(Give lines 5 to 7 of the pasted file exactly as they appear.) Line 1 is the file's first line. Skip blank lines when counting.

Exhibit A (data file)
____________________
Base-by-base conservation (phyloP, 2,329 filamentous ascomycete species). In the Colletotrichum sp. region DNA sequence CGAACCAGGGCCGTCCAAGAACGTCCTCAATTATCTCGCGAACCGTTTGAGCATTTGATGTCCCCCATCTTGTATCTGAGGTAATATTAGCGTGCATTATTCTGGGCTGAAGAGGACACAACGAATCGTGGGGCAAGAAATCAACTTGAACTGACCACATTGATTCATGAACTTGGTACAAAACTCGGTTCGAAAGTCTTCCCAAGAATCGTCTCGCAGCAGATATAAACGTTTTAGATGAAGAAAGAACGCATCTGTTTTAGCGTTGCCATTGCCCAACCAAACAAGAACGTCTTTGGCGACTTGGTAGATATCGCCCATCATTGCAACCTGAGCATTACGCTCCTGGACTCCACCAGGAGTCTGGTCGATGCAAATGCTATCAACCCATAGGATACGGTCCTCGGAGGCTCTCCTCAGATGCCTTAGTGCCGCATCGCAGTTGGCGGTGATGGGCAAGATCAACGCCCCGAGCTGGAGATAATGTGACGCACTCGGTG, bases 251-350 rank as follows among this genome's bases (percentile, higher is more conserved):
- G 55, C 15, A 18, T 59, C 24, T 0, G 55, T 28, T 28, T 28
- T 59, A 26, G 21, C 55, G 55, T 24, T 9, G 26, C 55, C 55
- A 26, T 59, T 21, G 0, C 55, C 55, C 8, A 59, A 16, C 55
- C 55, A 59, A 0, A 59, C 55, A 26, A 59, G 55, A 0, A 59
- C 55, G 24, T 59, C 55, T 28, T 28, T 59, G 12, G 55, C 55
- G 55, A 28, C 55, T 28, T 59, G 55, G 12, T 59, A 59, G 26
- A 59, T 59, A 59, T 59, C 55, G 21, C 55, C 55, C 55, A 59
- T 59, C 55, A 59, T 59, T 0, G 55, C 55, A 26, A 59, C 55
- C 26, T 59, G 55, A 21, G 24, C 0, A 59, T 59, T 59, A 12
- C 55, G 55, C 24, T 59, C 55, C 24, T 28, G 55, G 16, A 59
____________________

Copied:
- C 55, A 59, A 0, A 59, C 55, A 26, A 59, G 55, A 0, A 59
- C 55, G 24, T 59, C 55, T 28, T 28, T 59, G 12, G 55, C 55
- G 55, A 28, C 55, T 28, T 59, G 55, G 12, T 59, A 59, G 26